According to the report “Global Hydrogen Review” released by the International Energy Agency (IEA), the cost of producing green hydrogen currently ranges between 3 USD and 8 USD per kilogram. This is significantly higher than the average cost of grey hydrogen, which ranges between 0.5 USD to 1.7 USD per kilogram to produce. This huge price difference has a dissuading effect on the market to opt against green hydrogen. But, with the prices of renewable energy expected to fall gradually in the coming future, the gap is poised to get narrower.
Hydrogen is traditionally stored by three methods, i.e., compression, cooling, or a hybrid of both. However, storage is riddled with several challenges like the requirement of high energy to compress hydrogen, higher temperature & pressure requirements to store hydrogen in solid form, chemical reaction with the storage materials, and losses due to evaporation of the compressed hydrogen, etc.
Transportation and Distribution
Some of the common methods to transport hydrogen are pipelines, high-pressure tube trailers, and liquified hydrogen tankers. Pipelines are currently the most widely used technique due to their relatively lesser cost. As with storage, there are many challenges involved in transport and distribution as well. The existing network of natural gas pipelines cannot be directly used to transport green hydrogen due to the risk of embrittlement. Even a mix of a mere 5% of hydrogen in the natural gas would deteriorate pipelines gradually. Also, the severe shortage in the number of hydrogen refuelling stations cripples the prospects of green hydrogen.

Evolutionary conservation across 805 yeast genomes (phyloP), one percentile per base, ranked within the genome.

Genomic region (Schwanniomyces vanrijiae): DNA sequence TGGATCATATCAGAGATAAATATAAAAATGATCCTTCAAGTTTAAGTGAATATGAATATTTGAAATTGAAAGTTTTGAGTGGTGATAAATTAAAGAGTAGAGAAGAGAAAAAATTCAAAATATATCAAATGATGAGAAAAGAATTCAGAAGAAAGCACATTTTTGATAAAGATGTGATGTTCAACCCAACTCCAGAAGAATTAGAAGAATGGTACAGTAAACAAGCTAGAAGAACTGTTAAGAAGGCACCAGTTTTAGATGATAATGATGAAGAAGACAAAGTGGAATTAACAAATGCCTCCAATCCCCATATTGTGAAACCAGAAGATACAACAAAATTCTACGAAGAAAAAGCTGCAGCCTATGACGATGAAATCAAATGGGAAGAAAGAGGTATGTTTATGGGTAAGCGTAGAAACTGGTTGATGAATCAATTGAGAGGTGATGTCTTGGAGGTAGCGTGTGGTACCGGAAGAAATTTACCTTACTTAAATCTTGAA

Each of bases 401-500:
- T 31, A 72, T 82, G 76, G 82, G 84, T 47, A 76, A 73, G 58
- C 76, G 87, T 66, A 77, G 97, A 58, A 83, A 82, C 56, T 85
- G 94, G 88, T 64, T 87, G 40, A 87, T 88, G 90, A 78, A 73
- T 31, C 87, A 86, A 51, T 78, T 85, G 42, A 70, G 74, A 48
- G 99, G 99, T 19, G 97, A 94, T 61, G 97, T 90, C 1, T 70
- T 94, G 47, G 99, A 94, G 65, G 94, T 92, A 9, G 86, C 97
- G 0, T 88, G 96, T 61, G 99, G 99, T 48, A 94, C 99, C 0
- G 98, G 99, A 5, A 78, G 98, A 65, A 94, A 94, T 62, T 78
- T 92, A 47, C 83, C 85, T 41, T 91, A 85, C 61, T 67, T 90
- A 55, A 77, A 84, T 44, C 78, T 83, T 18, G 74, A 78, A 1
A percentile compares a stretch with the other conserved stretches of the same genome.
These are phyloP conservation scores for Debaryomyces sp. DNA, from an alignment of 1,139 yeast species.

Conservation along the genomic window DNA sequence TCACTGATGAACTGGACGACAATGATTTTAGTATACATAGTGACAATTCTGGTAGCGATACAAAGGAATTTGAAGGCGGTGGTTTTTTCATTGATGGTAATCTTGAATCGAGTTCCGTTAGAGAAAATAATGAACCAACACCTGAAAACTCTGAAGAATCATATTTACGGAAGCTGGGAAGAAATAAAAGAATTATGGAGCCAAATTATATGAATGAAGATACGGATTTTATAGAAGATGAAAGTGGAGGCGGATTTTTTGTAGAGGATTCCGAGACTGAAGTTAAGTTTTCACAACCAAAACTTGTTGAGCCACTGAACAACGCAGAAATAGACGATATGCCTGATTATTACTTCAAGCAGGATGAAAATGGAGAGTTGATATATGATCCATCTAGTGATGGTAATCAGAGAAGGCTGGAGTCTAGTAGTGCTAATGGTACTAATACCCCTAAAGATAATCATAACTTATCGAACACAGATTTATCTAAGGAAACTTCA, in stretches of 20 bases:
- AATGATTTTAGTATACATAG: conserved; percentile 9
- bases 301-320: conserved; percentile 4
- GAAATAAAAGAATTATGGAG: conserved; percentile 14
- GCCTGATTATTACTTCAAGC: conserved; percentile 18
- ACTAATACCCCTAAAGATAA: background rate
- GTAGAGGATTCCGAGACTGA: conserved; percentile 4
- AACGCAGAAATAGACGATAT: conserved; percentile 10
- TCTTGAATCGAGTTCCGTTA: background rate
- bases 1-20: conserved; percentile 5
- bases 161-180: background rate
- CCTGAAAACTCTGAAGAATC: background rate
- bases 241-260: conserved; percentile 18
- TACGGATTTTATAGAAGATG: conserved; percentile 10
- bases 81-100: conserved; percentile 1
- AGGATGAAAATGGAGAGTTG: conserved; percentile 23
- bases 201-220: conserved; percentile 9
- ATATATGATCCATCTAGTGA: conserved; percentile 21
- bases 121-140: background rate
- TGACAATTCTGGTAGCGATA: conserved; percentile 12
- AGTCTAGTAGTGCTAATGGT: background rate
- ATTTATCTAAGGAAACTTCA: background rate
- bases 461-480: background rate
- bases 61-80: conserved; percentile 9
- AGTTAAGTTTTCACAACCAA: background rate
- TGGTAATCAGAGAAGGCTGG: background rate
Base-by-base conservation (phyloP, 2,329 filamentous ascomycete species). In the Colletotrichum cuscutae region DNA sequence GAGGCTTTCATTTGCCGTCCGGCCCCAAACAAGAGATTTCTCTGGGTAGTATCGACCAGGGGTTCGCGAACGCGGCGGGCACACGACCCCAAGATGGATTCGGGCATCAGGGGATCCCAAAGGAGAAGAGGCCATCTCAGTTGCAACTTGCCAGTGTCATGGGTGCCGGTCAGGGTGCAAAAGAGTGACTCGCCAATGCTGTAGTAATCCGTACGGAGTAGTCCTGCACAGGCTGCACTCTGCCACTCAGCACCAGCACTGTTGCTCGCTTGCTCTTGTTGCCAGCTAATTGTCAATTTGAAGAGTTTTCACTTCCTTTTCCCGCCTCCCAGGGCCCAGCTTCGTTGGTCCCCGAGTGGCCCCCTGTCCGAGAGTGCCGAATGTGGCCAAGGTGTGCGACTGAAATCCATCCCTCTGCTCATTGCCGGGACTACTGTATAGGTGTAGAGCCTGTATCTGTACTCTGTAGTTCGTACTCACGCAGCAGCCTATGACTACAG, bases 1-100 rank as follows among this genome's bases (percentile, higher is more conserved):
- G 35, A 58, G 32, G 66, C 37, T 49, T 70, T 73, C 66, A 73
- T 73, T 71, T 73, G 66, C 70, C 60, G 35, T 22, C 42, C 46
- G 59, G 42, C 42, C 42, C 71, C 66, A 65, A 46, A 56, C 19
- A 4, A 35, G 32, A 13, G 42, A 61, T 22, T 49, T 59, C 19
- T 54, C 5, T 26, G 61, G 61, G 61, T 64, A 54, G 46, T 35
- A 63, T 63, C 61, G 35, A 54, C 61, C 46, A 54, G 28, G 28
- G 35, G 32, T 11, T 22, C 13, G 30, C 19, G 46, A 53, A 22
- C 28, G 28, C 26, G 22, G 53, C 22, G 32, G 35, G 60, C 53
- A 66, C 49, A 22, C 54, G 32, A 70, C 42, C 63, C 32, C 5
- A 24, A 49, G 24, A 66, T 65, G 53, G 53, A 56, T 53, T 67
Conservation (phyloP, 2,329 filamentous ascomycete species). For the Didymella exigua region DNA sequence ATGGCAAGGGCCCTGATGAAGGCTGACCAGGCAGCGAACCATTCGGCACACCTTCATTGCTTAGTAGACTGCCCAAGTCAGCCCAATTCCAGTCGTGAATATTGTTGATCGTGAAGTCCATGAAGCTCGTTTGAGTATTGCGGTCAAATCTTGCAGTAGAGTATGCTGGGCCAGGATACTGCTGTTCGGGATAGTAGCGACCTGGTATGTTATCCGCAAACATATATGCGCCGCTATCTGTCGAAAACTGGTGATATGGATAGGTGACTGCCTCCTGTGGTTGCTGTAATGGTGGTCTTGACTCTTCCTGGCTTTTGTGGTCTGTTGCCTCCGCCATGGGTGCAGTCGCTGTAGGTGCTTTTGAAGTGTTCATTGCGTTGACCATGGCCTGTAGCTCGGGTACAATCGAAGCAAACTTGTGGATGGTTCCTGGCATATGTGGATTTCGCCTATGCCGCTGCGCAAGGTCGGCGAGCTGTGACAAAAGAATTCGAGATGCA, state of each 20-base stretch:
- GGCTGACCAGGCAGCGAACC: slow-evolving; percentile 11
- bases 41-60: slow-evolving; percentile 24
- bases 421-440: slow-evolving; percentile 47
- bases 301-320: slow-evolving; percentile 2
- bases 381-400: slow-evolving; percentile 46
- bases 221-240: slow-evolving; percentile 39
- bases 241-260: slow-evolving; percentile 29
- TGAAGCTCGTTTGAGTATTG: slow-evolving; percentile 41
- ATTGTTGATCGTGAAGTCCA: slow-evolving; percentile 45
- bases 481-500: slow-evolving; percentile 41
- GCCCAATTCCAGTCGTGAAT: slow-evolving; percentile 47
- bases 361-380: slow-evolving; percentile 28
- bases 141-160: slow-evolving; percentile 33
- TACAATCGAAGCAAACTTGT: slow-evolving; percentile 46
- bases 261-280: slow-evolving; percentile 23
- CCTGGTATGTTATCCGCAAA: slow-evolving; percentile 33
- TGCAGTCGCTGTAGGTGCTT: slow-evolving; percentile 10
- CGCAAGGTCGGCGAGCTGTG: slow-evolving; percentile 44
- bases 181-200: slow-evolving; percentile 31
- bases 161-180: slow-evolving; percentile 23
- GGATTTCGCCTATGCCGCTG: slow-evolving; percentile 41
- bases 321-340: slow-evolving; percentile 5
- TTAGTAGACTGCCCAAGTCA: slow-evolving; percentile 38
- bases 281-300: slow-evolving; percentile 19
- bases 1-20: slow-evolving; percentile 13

Issues at end-use
Hydrogen serves multiple end-uses, especially in power generation, transportation, automobiles, and industries. However, even at the stage of end-use, there are several shortfalls that need to be addressed to achieve full-scale commercialization of green hydrogen. There is a need to redesign the vehicles to accommodate hydrogen gas tanks and hydrogen fuel cell stacks. Then there are efficiency and degradation issue with the equipment. The Lack of monitoring systems that keeps a tab on the performance and health of hydrogen systems further compounds the challenges.
Global Status of Green Hydrogen
The Russian invasion of Ukraine that has triggered ripples across energy markets, along with the increasing global quest for clean energy, has opened new avenues for the green hydrogen market. Global Hydrogen demand in 2020 was approximately 90 MT, 99% of which was met through grey hydrogen. With only less than 1% of hydrogen coming from renewable sources, there is a huge demand-supply gap for green hydrogen in the energy market. Despite these dismal figures, IEA projects that 18% of the global energy needs would be met by green hydrogen by the year 2050, whereas Goldman Sachs pegs it to 25% by 2050. This unprecedented optimism stems from the recent ambitious initiatives and commitments of global energy giants.